Let’s talk trees. In fact, why bother talking, let’s write to trees.
I thought it was only the heir to the British throne who had a reputation for hugging our green frondy friends, spouting poetry into their lofty limbs, and emitting a regal air of arboreal abundance. It turns out that hundreds of Melburnians – yes, you and me, and him over there – are in the daily habit of actually writing to trees. Short messages on SMS, whole passages of purple prose, screeds of words on the leaves of notebooks.
There’s one fine Golden Elm on Punt Road, which receives hundreds of emails each year. Yes, Hundreds. ‘Dear Tree’, begins one such message, not yet on first name terms, ‘ if you are that big round beautiful low hanging tree, I think you are my favourite tree. Such beauty in such an ugly road.’ (Which may be a tad unfair on Punt Road, although having sat in an interminable traffic jam there last week, maybe not). The anonymous message concludes with the rather cryptic imprecation: “Keep up the good work.”
In fact, Melbourne’s trees – all 77,000 of them – have a Name (usually two: the common version and the scientific one), an Address (‘on the corner of Letsby Avenue’) and a Number (“I am a tree, not a number!”) and they form a virtual woodland called the ‘Urban Forest’ that was established six years ago, with its own interactive website, promotional video, range of T-shirts, and syndicated merchandise. But it’s the messages that really resonate. It seems that we really like writing to trees. Over 3,000 treemails have been received by the elms, planes, and gums that beautify our sprawling metropolis. Some of them are even answered: ‘So lovely to be appreciated. I am lucky to be well looked after’, then a link to the tree’s webpage, and a perky cheerio from ‘Your special elm’.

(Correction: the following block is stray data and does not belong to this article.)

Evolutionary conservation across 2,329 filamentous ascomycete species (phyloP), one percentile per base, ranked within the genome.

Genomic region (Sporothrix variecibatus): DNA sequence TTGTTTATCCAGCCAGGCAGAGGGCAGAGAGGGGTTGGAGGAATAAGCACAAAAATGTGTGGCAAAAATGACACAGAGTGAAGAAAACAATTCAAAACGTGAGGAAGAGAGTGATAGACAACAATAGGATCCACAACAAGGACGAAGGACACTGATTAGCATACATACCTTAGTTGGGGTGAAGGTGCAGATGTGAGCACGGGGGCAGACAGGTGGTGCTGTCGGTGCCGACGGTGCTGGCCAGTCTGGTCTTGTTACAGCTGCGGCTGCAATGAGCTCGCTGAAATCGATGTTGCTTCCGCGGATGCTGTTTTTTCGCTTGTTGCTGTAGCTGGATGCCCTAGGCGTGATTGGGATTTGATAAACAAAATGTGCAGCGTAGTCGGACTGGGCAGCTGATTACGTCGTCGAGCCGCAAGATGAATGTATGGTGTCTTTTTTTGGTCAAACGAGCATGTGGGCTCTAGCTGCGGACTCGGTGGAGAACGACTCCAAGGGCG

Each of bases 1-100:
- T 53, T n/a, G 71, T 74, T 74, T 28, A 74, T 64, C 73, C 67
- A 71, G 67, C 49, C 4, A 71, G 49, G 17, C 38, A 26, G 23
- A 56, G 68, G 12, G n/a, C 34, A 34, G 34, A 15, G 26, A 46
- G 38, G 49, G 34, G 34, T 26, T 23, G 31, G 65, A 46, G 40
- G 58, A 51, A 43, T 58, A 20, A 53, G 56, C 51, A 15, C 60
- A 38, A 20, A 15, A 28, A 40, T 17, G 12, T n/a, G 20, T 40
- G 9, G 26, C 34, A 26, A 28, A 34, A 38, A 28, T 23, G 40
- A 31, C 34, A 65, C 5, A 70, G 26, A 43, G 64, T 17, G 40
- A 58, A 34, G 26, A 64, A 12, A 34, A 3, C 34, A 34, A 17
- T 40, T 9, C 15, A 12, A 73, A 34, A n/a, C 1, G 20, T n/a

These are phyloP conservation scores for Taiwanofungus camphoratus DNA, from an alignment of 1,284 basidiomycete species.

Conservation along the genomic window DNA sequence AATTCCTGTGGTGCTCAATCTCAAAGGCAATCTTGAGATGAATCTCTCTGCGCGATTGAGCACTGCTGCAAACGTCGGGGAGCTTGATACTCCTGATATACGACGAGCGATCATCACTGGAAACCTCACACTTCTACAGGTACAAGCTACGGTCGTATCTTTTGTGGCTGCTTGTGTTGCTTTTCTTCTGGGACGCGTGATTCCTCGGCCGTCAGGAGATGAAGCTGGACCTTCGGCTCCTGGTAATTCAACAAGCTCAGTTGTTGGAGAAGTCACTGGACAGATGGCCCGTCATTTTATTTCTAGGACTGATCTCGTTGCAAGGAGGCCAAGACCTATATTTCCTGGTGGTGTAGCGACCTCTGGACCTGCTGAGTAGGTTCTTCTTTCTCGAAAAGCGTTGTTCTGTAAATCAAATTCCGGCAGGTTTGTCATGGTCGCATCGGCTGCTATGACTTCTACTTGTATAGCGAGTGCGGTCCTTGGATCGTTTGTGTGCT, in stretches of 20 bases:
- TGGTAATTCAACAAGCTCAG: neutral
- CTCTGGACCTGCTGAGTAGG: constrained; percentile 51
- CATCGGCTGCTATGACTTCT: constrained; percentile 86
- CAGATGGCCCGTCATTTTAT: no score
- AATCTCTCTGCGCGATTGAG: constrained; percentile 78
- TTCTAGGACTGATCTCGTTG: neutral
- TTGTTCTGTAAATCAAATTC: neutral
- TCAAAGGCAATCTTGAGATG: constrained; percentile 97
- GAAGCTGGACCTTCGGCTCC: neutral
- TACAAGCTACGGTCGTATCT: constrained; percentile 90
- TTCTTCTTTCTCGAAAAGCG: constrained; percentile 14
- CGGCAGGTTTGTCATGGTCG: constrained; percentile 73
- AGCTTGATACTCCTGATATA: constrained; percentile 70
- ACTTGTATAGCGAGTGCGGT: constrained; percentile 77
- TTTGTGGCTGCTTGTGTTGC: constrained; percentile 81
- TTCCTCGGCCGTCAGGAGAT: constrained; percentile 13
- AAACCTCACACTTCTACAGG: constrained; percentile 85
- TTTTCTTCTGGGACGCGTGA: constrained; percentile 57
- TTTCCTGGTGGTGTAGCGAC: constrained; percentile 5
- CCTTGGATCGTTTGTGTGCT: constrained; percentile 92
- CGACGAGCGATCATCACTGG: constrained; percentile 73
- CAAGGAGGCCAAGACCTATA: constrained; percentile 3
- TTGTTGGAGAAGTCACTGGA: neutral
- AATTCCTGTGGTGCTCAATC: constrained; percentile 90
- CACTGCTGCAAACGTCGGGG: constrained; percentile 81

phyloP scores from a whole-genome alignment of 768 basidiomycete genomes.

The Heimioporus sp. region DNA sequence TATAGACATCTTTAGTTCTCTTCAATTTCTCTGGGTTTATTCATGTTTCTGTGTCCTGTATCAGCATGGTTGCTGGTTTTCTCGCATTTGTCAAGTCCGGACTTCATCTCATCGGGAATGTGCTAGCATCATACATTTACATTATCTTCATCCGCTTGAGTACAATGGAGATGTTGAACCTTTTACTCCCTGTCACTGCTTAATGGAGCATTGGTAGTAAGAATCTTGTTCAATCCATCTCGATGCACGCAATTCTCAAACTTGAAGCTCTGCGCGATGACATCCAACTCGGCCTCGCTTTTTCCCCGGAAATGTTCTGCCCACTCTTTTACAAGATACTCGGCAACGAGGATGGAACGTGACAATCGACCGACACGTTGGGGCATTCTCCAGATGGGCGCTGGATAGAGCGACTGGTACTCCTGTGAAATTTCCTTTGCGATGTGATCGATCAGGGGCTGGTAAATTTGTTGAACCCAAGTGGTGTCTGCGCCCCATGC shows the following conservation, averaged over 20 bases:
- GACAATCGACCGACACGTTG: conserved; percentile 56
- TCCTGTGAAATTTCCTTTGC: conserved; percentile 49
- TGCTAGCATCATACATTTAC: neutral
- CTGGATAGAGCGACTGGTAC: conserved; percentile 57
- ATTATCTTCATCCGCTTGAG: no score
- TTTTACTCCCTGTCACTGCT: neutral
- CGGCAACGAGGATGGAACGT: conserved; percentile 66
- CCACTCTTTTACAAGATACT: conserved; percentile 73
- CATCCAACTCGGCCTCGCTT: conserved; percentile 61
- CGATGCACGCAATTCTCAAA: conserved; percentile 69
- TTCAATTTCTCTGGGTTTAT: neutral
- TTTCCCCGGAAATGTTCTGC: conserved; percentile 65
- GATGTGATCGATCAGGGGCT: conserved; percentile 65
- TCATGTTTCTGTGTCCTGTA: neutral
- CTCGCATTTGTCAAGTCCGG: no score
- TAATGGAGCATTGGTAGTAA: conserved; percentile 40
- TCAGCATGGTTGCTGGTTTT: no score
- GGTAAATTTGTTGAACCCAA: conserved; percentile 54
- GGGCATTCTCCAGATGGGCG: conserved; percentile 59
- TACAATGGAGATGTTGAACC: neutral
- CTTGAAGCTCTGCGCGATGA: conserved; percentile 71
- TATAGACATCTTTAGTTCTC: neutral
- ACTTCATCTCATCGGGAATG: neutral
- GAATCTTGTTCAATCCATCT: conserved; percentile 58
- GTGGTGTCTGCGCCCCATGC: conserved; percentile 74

I’m trying to suspend my disbelief, to keep a grasp on reality. I mean I’m still wavering about Father Christmas, but emailing trees? So I implore you, log on to the site * (refer to the link at the bottom of this blog) and you can learn about the nearest branch of urban forest in your neighbourhood. I’m delighted to discover that the two pink-limbed giants on the roundabout near the vast cemetery in Carlton are on the protected list; gladly, the two immense lemon scented gums (‘Corymbia’ to the scientists amongst you), are fully expected to live at least 60 years despite the vortex of exhaust fumes they suffer every day.
Discovering this fabulous on-line resource compensated for the acres of burned and charred trees that surrounded me while wild camping in the Grampians last month. And it made me feel better about the thousands of neat conical Balsam Fir and Norway Spruce that are lopped in their youth to decorate our Christmas lobbies and halls. Hence the title to this unseasonal blog: a tinsel-tagged Christmas Tree goes to the Doctor feeling unwell; after a short diagnosis the medic says: “it’s OK you’ve just got tinsillitis.” Beats my other favourite surgery joke: ‘Man visits his GP. Doctor, I can’t help myself, I keep wanting to do impersonations of Tom Jones!’. To which the Doctor, unconcerned, replies: ‘It’s not unusual’.